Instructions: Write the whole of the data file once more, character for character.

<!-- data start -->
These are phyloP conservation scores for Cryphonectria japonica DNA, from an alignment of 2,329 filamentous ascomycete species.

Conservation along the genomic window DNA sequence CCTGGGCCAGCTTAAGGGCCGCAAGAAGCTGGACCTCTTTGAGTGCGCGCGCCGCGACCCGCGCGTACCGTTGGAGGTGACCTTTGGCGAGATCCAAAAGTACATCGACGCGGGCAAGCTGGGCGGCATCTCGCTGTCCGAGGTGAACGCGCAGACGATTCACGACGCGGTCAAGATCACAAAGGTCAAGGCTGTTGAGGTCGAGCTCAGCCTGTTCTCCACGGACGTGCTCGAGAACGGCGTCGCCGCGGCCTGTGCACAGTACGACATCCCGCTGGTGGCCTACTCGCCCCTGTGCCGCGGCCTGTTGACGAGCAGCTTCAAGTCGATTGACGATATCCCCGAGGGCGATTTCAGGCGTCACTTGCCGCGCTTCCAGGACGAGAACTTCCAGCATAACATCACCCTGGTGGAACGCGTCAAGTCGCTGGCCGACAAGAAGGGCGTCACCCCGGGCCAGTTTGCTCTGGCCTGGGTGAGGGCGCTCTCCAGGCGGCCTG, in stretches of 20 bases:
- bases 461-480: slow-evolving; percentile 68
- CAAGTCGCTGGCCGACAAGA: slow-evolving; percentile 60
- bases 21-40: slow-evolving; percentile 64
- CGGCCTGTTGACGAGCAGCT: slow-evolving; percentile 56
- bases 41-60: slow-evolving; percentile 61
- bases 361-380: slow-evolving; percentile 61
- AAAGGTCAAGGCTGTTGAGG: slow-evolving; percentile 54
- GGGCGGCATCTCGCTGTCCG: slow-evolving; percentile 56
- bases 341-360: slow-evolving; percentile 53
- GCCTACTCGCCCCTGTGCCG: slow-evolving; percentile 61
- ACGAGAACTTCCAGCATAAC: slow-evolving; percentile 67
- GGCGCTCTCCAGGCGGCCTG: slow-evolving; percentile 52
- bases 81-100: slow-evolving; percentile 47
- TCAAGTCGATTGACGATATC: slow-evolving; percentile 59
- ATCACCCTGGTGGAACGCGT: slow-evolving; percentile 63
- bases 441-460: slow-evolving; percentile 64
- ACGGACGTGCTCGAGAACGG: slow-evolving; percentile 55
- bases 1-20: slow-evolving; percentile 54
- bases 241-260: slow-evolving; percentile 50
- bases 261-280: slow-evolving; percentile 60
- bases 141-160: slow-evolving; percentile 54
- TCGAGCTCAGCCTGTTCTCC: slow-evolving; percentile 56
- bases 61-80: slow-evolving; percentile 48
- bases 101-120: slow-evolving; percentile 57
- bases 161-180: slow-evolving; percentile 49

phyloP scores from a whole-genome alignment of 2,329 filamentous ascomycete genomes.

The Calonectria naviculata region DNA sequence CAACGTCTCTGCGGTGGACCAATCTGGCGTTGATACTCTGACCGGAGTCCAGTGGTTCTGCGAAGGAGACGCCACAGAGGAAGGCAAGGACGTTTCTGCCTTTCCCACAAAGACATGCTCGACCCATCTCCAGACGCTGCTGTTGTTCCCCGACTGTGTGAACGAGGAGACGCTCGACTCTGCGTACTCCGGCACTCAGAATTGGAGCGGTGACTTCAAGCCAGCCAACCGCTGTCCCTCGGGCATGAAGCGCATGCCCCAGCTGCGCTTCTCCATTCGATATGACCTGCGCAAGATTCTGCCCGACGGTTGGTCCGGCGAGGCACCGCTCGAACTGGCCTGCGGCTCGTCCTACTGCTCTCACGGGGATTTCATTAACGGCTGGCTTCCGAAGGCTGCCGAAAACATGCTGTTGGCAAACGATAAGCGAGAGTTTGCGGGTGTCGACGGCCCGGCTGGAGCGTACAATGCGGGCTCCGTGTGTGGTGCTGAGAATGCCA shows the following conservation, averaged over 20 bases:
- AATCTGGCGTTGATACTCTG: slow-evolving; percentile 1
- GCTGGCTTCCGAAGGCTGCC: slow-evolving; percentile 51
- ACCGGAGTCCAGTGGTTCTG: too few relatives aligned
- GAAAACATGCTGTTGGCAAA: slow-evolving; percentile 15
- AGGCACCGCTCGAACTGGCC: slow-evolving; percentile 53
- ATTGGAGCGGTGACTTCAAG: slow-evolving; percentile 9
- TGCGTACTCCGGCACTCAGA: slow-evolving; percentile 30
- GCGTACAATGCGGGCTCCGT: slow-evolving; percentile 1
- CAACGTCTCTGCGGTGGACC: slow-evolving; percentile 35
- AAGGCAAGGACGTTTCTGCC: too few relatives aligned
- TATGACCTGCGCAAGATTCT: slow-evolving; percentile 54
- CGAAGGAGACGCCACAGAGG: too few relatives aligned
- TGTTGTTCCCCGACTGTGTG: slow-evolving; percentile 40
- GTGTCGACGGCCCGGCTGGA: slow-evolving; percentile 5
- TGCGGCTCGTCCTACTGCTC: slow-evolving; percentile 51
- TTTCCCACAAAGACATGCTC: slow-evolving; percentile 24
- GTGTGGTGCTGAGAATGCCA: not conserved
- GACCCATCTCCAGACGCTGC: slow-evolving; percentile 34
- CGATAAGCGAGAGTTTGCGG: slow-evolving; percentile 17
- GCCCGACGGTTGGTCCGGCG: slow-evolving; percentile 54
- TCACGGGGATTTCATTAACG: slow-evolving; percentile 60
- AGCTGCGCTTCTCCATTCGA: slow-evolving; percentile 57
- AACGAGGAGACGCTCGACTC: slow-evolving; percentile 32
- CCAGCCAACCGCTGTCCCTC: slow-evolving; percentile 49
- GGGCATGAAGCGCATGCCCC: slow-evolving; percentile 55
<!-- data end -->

These are phyloP conservation scores for Cryphonectria japonica DNA, from an alignment of 2,329 filamentous ascomycete species.

Conservation along the genomic window DNA sequence CCTGGGCCAGCTTAAGGGCCGCAAGAAGCTGGACCTCTTTGAGTGCGCGCGCCGCGACCCGCGCGTACCGTTGGAGGTGACCTTTGGCGAGATCCAAAAGTACATCGACGCGGGCAAGCTGGGCGGCATCTCGCTGTCCGAGGTGAACGCGCAGACGATTCACGACGCGGTCAAGATCACAAAGGTCAAGGCTGTTGAGGTCGAGCTCAGCCTGTTCTCCACGGACGTGCTCGAGAACGGCGTCGCCGCGGCCTGTGCACAGTACGACATCCCGCTGGTGGCCTACTCGCCCCTGTGCCGCGGCCTGTTGACGAGCAGCTTCAAGTCGATTGACGATATCCCCGAGGGCGATTTCAGGCGTCACTTGCCGCGCTTCCAGGACGAGAACTTCCAGCATAACATCACCCTGGTGGAACGCGTCAAGTCGCTGGCCGACAAGAAGGGCGTCACCCCGGGCCAGTTTGCTCTGGCCTGGGTGAGGGCGCTCTCCAGGCGGCCTG, in stretches of 20 bases:
- bases 461-480: slow-evolving; percentile 68
- CAAGTCGCTGGCCGACAAGA: slow-evolving; percentile 60
- bases 21-40: slow-evolving; percentile 64
- CGGCCTGTTGACGAGCAGCT: slow-evolving; percentile 56
- bases 41-60: slow-evolving; percentile 61
- bases 361-380: slow-evolving; percentile 61
- AAAGGTCAAGGCTGTTGAGG: slow-evolving; percentile 54
- GGGCGGCATCTCGCTGTCCG: slow-evolving; percentile 56
- bases 341-360: slow-evolving; percentile 53
- GCCTACTCGCCCCTGTGCCG: slow-evolving; percentile 61
- ACGAGAACTTCCAGCATAAC: slow-evolving; percentile 67
- GGCGCTCTCCAGGCGGCCTG: slow-evolving; percentile 52
- bases 81-100: slow-evolving; percentile 47
- TCAAGTCGATTGACGATATC: slow-evolving; percentile 59
- ATCACCCTGGTGGAACGCGT: slow-evolving; percentile 63
- bases 441-460: slow-evolving; percentile 64
- ACGGACGTGCTCGAGAACGG: slow-evolving; percentile 55
- bases 1-20: slow-evolving; percentile 54
- bases 241-260: slow-evolving; percentile 50
- bases 261-280: slow-evolving; percentile 60
- bases 141-160: slow-evolving; percentile 54
- TCGAGCTCAGCCTGTTCTCC: slow-evolving; percentile 56
- bases 61-80: slow-evolving; percentile 48
- bases 101-120: slow-evolving; percentile 57
- bases 161-180: slow-evolving; percentile 49

phyloP scores from a whole-genome alignment of 2,329 filamentous ascomycete genomes.

The Calonectria naviculata region DNA sequence CAACGTCTCTGCGGTGGACCAATCTGGCGTTGATACTCTGACCGGAGTCCAGTGGTTCTGCGAAGGAGACGCCACAGAGGAAGGCAAGGACGTTTCTGCCTTTCCCACAAAGACATGCTCGACCCATCTCCAGACGCTGCTGTTGTTCCCCGACTGTGTGAACGAGGAGACGCTCGACTCTGCGTACTCCGGCACTCAGAATTGGAGCGGTGACTTCAAGCCAGCCAACCGCTGTCCCTCGGGCATGAAGCGCATGCCCCAGCTGCGCTTCTCCATTCGATATGACCTGCGCAAGATTCTGCCCGACGGTTGGTCCGGCGAGGCACCGCTCGAACTGGCCTGCGGCTCGTCCTACTGCTCTCACGGGGATTTCATTAACGGCTGGCTTCCGAAGGCTGCCGAAAACATGCTGTTGGCAAACGATAAGCGAGAGTTTGCGGGTGTCGACGGCCCGGCTGGAGCGTACAATGCGGGCTCCGTGTGTGGTGCTGAGAATGCCA shows the following conservation, averaged over 20 bases:
- AATCTGGCGTTGATACTCTG: slow-evolving; percentile 1
- GCTGGCTTCCGAAGGCTGCC: slow-evolving; percentile 51
- ACCGGAGTCCAGTGGTTCTG: too few relatives aligned
- GAAAACATGCTGTTGGCAAA: slow-evolving; percentile 15
- AGGCACCGCTCGAACTGGCC: slow-evolving; percentile 53
- ATTGGAGCGGTGACTTCAAG: slow-evolving; percentile 9
- TGCGTACTCCGGCACTCAGA: slow-evolving; percentile 30
- GCGTACAATGCGGGCTCCGT: slow-evolving; percentile 1
- CAACGTCTCTGCGGTGGACC: slow-evolving; percentile 35
- AAGGCAAGGACGTTTCTGCC: too few relatives aligned
- TATGACCTGCGCAAGATTCT: slow-evolving; percentile 54
- CGAAGGAGACGCCACAGAGG: too few relatives aligned
- TGTTGTTCCCCGACTGTGTG: slow-evolving; percentile 40
- GTGTCGACGGCCCGGCTGGA: slow-evolving; percentile 5
- TGCGGCTCGTCCTACTGCTC: slow-evolving; percentile 51
- TTTCCCACAAAGACATGCTC: slow-evolving; percentile 24
- GTGTGGTGCTGAGAATGCCA: not conserved
- GACCCATCTCCAGACGCTGC: slow-evolving; percentile 34
- CGATAAGCGAGAGTTTGCGG: slow-evolving; percentile 17
- GCCCGACGGTTGGTCCGGCG: slow-evolving; percentile 54
- TCACGGGGATTTCATTAACG: slow-evolving; percentile 60
- AGCTGCGCTTCTCCATTCGA: slow-evolving; percentile 57
- AACGAGGAGACGCTCGACTC: slow-evolving; percentile 32
- CCAGCCAACCGCTGTCCCTC: slow-evolving; percentile 49
- GGGCATGAAGCGCATGCCCC: slow-evolving; percentile 55